|US4668995 *||Apr 12, 1985||May 26, 1987||International Business Machines Corporation||System for reproducing mixed images|
|US5270728 *||Apr 17, 1991||Dec 14, 1993||Hewlett-Packard Company||Raster imaging device speed-resolution product multiplying method and resulting pixel image data structure|
|US5463703 *||Feb 10, 1994||Oct 31, 1995||Lin; Bob||Dither picture data pre-compression processing method|
|US5477335 *||Dec 28, 1992||Dec 19, 1995||Eastman Kodak Company||Method and apparatus of copying of black text on documents using a color scanner|
|US5515456 *||Oct 26, 1993||May 7, 1996||Visual Edge Technology, Inc.||Process for providing digital halftone image with random error diffusion, color correction and enlargement|
|US5555006||Apr 30, 1993||Sep 10, 1996||Hewlett-Packard Company||Inkjet printing: mask-rotation-only at page extremes; multipass modes for quality and throughput on plastic media|
|US5574832 *||Apr 30, 1993||Nov 12, 1996||Hewlett-Packard Corporation||Double axis dot depletion for 600 DPI edge acuity with 300 DPI print cartridge|
|US5592592 *||Oct 11, 1994||Jan 7, 1997||Seiko Epson Corporation||Method and apparatus for minimizing artifacts in images produced by error diffusion halftoning utilizing ink reduction processing|
|US5594839 *||Oct 17, 1994||Jan 14, 1997||Seiko Epson Corporation||Apparatus and method for improving black and color separation in halftoned images by printing black dots in a different screen phase|
|US5600351||Jun 23, 1994||Feb 4, 1997||Hewlett-Packard Company||Inkjet printer with increased print resolution in the carriage scan axis|
|US5600353 *||Mar 1, 1995||Feb 4, 1997||Hewlett-Packard Company||Method of transitioning between ink jet printing modes|
|US5719601||Jun 7, 1995||Feb 17, 1998||Xerox Corporation||Intentional underthinning of 600×300 image data when printing in multi-pass mode|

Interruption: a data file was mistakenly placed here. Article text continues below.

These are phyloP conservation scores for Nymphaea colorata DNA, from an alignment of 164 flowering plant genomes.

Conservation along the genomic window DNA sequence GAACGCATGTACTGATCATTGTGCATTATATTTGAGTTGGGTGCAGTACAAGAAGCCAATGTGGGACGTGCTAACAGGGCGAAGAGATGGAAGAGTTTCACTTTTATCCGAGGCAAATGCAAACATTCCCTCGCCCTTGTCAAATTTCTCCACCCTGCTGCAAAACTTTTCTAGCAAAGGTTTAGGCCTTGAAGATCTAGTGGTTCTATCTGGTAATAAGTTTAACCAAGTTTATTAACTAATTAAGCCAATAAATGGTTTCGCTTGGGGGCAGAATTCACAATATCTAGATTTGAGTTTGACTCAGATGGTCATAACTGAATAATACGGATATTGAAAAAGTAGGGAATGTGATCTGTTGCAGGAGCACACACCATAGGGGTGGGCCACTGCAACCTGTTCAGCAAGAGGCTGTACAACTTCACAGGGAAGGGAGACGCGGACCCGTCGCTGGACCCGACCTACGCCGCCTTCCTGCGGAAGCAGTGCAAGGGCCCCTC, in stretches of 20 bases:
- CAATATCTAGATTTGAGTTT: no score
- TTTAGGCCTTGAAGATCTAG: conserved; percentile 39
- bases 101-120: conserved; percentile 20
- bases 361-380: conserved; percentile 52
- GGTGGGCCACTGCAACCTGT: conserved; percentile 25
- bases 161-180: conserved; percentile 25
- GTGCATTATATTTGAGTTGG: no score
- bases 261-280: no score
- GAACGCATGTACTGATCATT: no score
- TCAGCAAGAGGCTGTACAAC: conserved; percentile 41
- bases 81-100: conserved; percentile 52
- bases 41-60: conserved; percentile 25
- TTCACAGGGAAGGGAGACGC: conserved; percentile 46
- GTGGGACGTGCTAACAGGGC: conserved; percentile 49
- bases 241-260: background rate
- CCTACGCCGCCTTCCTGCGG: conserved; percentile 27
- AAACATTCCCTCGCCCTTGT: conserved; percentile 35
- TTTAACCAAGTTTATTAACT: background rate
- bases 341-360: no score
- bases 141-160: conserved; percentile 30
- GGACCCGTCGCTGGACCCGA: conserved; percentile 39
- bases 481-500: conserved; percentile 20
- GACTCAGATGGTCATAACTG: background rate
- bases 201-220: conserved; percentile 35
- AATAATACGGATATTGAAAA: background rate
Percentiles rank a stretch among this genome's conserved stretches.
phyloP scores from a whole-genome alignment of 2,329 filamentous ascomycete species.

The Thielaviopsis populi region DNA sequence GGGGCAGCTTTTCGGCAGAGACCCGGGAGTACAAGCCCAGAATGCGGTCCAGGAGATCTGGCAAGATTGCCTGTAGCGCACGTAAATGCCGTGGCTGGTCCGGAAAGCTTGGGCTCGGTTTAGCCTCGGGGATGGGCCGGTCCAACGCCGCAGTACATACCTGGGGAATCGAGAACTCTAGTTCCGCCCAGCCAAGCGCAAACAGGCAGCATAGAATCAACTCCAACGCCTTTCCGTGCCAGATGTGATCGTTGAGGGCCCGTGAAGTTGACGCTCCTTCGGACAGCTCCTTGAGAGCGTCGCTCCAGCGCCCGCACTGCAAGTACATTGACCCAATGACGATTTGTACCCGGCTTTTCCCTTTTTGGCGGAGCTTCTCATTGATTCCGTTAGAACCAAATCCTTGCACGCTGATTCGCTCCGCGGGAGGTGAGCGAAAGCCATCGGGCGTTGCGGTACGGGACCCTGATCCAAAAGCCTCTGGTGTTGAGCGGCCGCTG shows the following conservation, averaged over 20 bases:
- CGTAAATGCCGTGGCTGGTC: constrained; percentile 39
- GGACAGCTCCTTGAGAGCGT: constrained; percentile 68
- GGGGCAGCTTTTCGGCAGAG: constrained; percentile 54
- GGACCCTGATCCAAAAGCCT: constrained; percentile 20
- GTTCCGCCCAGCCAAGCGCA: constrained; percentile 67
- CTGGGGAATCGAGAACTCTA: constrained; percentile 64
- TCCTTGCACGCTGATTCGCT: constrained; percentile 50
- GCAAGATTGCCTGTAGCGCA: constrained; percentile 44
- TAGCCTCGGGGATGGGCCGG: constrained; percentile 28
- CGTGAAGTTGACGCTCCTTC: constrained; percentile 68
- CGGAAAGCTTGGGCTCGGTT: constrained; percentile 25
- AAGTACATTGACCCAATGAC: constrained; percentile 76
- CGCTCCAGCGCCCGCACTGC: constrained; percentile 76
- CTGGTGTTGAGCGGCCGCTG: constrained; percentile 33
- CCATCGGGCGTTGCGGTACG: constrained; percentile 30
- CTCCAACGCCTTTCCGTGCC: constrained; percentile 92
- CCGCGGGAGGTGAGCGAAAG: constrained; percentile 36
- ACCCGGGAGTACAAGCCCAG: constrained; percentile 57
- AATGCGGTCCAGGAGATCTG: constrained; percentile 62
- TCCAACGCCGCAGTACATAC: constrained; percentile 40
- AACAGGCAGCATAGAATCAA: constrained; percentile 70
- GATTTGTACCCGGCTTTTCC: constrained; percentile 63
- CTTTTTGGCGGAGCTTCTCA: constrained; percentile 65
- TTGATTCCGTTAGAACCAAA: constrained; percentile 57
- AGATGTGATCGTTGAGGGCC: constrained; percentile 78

|US5809215 *||Apr 18, 1996||Sep 15, 1998||Lexmark International, Inc.||Method of printing to inhibit intercolor bleeding|
|US5920653||Oct 22, 1996||Jul 6, 1999||Hewlett-Packard Company||Multiple spatial channel printing|
|US5982508 *||May 21, 1996||Nov 9, 1999||Canon Kabushiki Kaisha||Image processing method and apparatus|
|US6142605||Mar 4, 1997||Nov 7, 2000||Hewlett-Packard Company||Bidirectional color printing using multipass printmodes with at least partially swath-aligned inkjet printheads|
|US6158836||Apr 22, 1997||Dec 12, 2000||Canon Kabushiki Kaisha||Print method and apparatus|
|US6286926||Oct 16, 1995||Sep 11, 2001||Canon Kabushiki Kaisha||Ink jet recording apparatus and method|
|US6290330 *||Dec 3, 1999||Sep 18, 2001||Xerox Corporation||Maintaining black edge quality in liquid ink printing|
|US6296343||Oct 21, 1996||Oct 2, 2001||Hewlett-Packard Company||Edge enhancement depletion technique for over-sized ink drops to achieve high resolution X/Y axes addressability in inkjet printing|
|US6299284||Oct 21, 1996||Oct 9, 2001||Hewlett-Packard Company||Color inkjet depletion technique for over-sized ink drops to achieve high resolution X/Y axes addressability|
|US6367908 *||Mar 4, 1997||Apr 9, 2002||Hewlett-Packard Company||High-resolution inkjet printing using color drop placement on every pixel row during a single pass|
|US6753976 *||Dec 3, 1999||Jun 22, 2004||Xerox Corporation||Adaptive pixel management using object type identification|
|US20010015734||Dec 14, 2000||Aug 23, 2001||Hidehiko Kanda||Ink-jet recording method and ink-jet recording apparatus|
|US20020001098||Jun 19, 1998||Jan 3, 2002||Jiro Moriyama||Printing apparatus and printing method|
|US20020024558||Aug 29, 2001||Feb 28, 2002||Miyuki Fujita||Printing method, printing apparatus and printing system|
|US20020067510 *||Dec 1, 2000||Jun 6, 2002||Jeffrey Kempf||Odd/even error diffusion filter|
|U.S. Classification||358/2.1, 358/3.06, 358/2.99, 358/462, 358/1.2, 358/529, 358/1.11, 358/1.9|
|International Classification||G06K15/02, H04N1/60, G03F3/08, H04N1/403, H04N1/40|
|Cooperative Classification||G06K15/1822, G06K15/02|
|Oct 24, 2002||AS||Assignment|
Owner name: LEXMARK INTERNATIONAL, INC., KENTUCKY
Free format text: ASSIGNMENT OF ASSIGNORS INTEREST;ASSIGNOR:HEYDINGER, SCOTT MICHAEL;REEL/FRAME:013434/0392
Effective date: 20021022
|Oct 1, 2012||FPAY||Fee payment|
Year of fee payment: 4
|Dec 1, 2016||FPAY||Fee payment|
Year of fee payment: 8